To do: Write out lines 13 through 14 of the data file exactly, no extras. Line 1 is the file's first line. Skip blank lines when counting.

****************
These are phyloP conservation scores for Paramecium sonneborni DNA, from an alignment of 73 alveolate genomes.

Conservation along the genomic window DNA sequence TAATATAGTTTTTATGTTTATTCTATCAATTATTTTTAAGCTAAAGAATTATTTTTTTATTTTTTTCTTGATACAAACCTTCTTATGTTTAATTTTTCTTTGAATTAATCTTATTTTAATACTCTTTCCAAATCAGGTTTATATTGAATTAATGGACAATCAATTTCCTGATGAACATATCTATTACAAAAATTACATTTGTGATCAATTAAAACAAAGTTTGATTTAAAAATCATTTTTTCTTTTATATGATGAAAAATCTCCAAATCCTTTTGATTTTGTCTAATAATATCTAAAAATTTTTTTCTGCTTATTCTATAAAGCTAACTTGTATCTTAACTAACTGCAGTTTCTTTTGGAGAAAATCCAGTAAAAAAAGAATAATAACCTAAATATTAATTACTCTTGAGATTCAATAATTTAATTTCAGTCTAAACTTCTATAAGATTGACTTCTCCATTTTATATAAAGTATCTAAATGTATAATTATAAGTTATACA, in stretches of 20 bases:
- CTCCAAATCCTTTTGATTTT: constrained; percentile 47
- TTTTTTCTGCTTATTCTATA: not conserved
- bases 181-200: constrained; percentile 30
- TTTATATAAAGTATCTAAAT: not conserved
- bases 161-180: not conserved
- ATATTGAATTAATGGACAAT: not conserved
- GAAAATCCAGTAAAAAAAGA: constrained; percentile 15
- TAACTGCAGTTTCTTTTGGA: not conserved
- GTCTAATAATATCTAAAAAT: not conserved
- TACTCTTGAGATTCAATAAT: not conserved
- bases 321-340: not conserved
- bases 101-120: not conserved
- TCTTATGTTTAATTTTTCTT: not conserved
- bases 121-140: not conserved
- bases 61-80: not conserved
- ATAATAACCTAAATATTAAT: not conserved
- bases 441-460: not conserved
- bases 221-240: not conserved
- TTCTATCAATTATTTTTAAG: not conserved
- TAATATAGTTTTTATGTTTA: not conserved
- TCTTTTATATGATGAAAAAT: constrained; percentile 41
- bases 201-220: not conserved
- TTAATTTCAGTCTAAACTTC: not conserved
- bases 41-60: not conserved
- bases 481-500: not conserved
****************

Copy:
- bases 321-340: not conserved
- bases 101-120: not conserved